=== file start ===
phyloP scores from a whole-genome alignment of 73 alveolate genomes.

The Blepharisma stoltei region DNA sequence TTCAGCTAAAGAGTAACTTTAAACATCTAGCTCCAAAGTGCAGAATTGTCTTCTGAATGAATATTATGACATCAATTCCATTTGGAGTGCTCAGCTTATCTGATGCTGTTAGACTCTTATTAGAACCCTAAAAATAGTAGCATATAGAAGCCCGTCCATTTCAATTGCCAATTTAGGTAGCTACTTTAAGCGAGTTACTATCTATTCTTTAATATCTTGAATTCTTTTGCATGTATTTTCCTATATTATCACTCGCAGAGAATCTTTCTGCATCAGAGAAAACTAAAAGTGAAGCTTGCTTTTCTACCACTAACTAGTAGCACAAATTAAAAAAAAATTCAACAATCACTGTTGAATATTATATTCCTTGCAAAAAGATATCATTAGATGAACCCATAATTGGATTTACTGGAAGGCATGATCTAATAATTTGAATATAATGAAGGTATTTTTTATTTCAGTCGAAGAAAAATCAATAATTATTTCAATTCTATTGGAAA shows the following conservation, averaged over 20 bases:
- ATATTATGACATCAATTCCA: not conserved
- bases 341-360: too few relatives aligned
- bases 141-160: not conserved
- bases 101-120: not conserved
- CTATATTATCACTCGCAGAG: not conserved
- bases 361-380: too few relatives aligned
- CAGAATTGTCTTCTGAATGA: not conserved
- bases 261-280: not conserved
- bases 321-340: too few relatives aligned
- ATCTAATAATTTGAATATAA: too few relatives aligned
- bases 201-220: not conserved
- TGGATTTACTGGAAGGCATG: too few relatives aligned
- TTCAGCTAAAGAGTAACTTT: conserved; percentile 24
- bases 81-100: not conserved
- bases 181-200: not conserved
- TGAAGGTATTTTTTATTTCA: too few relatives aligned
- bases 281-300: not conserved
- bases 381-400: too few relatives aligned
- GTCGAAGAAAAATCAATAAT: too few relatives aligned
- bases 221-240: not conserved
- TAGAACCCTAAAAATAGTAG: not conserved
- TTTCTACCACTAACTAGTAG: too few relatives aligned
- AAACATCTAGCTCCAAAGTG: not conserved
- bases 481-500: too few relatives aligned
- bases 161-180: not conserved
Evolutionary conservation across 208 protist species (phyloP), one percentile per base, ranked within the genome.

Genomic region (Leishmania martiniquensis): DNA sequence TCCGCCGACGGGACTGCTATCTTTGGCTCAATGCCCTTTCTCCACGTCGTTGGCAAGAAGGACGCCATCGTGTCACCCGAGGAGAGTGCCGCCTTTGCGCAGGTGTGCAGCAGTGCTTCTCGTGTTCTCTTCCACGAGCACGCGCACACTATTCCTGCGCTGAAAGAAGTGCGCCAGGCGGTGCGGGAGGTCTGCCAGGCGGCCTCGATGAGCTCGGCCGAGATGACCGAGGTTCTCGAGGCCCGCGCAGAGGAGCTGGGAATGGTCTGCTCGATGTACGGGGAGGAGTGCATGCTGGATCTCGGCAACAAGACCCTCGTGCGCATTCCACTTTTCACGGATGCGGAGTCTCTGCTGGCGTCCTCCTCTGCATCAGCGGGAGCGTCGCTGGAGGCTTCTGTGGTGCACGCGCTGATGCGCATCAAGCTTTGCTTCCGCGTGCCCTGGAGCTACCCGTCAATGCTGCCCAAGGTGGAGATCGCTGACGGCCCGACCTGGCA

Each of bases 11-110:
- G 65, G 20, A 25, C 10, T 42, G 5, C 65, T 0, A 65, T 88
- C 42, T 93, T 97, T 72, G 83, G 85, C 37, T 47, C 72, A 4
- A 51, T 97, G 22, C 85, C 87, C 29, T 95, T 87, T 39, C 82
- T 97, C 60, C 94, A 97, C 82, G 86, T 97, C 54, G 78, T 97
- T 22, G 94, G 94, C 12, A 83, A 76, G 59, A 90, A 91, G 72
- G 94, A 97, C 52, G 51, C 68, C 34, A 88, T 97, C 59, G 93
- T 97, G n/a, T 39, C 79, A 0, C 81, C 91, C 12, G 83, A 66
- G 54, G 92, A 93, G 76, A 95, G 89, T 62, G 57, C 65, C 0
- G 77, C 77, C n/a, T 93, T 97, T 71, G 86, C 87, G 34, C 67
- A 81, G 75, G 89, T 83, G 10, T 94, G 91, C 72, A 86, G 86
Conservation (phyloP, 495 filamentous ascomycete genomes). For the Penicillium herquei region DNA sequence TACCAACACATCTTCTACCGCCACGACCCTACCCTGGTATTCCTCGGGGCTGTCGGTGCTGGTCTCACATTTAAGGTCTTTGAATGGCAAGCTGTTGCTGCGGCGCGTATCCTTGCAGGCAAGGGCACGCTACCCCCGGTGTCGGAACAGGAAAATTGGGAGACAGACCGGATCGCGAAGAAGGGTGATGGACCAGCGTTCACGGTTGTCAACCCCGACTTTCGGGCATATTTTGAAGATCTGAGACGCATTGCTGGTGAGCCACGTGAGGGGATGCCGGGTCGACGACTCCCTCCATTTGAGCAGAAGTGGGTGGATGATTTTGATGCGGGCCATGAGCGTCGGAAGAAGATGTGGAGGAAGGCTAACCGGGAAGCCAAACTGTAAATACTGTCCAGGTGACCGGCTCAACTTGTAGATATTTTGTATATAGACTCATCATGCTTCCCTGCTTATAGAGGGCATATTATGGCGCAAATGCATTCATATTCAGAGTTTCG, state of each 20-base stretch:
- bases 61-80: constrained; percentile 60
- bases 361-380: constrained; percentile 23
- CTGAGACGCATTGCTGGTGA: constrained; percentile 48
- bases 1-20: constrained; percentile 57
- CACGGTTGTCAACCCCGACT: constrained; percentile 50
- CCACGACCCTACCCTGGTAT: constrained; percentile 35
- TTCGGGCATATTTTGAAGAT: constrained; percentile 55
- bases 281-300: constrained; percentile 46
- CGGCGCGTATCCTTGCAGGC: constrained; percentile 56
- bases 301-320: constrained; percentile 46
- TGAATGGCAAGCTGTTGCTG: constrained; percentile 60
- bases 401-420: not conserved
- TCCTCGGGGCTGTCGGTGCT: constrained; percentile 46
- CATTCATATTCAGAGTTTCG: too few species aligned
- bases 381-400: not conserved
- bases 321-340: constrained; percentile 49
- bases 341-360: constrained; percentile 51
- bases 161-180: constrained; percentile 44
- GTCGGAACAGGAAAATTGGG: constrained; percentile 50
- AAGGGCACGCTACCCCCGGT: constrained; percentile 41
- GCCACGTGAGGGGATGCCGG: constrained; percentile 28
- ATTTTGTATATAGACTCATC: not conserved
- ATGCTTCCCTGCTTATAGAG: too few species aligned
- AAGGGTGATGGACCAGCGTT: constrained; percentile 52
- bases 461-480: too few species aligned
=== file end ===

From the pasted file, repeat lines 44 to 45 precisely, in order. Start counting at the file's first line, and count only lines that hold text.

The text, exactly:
- CTGAGACGCATTGCTGGTGA: constrained; percentile 48
- bases 1-20: constrained; percentile 57